Ohio's Blackwell is among secretaries of state accused of partisan bias.
COLUMBUS (AP) -- States' top elections officials, accused of playing partisan politics, are hearing calls for changing the nature of their office.
Secretaries of state, at a meeting next month in Washington, D.C., will discuss whether it's appropriate for them to actively campaign for candidates whose elections they oversee.
The public must be assured "that we are not participating in any type of manipulation at that level," said Rebecca Vigil-Giron, New Mexico's secretary of state and president of the national group.
The ideas have been tossed around since Florida's disputed presidential election in 2000. The latest discussion is prompted by criticism of Ohio's Republican elections chief, an honorary Bush campaign co-chairman in the state that ultimately returned Bush to the White House, and possible federal legislation seeking to ban campaigning by state election officials.
A national concern
Secretary of State Kenneth Blackwell was criticized by Ohio Democrats and voter advocates, including the Rev. Jesse Jackson and Kweisi Mfume, president of the NAACP. All Ohio Republican officeholders were considered co-chairmen.
Blackwell drew new criticism last week with the revelation that he sent a letter to Republican donors thanking them for helping deliver Ohio for Bush.
Vigil-Giron, a Democrat, said she had stumped for Al Gore four years ago but felt better sitting out the campaign for Democrat John Kerry.
Secretaries of state are also chief elections officials in 39 states. All 50 identify with a political party, but some are appointed instead of elected. Several others also have been criticized for how they spend their free time:
In Arizona, the state Democratic Party called on Republican Secretary of State Jan Brewer to resign, criticizing her for her role as a Bush campaign co-chairman.
In California, state Sen. Jeff Denham, a Republican, has proposed a constitutional amendment to make the office nonpartisan following allegations that Democratic Secretary of State Kevin Shelley misspent federal election money. Messages seeking comment on the accusations were left for Shelley.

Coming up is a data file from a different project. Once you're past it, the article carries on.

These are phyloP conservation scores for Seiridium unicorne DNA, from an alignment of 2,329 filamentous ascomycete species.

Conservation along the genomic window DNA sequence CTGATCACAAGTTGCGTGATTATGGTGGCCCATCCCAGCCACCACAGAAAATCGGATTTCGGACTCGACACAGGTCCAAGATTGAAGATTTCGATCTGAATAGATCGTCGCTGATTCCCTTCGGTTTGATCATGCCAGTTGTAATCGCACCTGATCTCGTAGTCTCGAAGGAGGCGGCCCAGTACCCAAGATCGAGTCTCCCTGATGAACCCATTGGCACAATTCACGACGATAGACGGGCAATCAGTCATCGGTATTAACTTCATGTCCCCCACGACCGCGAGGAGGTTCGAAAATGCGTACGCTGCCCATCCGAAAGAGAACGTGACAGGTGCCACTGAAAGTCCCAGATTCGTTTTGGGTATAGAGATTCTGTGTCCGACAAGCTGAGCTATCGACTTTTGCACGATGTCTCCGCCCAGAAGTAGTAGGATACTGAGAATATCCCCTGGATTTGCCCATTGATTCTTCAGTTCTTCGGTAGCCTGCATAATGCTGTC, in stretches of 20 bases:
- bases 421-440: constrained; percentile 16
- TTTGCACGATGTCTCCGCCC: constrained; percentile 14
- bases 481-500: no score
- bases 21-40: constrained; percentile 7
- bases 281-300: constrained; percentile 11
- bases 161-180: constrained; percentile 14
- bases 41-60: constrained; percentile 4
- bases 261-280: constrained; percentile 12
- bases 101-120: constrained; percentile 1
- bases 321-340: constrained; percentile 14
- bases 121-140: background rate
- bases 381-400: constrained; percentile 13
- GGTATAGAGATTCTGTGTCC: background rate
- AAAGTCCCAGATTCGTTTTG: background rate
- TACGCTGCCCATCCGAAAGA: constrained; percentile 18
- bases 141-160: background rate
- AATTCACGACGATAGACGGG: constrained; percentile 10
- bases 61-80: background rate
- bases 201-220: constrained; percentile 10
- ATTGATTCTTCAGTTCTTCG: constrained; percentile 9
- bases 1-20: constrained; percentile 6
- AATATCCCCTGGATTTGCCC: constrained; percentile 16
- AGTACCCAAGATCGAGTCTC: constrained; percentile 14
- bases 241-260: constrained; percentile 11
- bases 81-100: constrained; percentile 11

Georgia in 2001 banned secretaries of state from having any financial role in the campaign of a candidate whose election they would certify. And a bill that never made it out of an Ohio Senate committee last year would have prohibited the secretary of state from serving in federal, state and local campaigns.
Campaign role criticized
Blackwell "pushed the envelope as hard as any secretary of state ever," said James Ruvolo, the Ohio chairman of the Kerry campaign.
"Once you are elected there is an expectation you will not be the leading partisan," Ruvolo said. "He shouldn't be the head cheerleader, and I think that's where he's gone wrong."
During the quashed congressional challenge of Ohio's electoral vote, Sen. Frank Lautenberg, a New Jersey Democrat, pledged to introduce a bill banning state election officials from overseeing any national elections in which they've campaigned for one of the partisan candidates.
Jo Ann Davidson, the former Ohio House speaker recently nominated to be co-chairman of the Republican National Party, defended Blackwell.
"It was strictly honorary. He was invited to all the events in which the president was in, but he was not in the inside operational part of the campaign in any way, shape or form," she said.
Blackwell, a candidate for governor in 2006, dismisses the criticism as "cheap political talk."
He says people have already forgotten the victory he handed Democrats by ruling that independent candidate Ralph Nader was ineligible for the Ohio ballot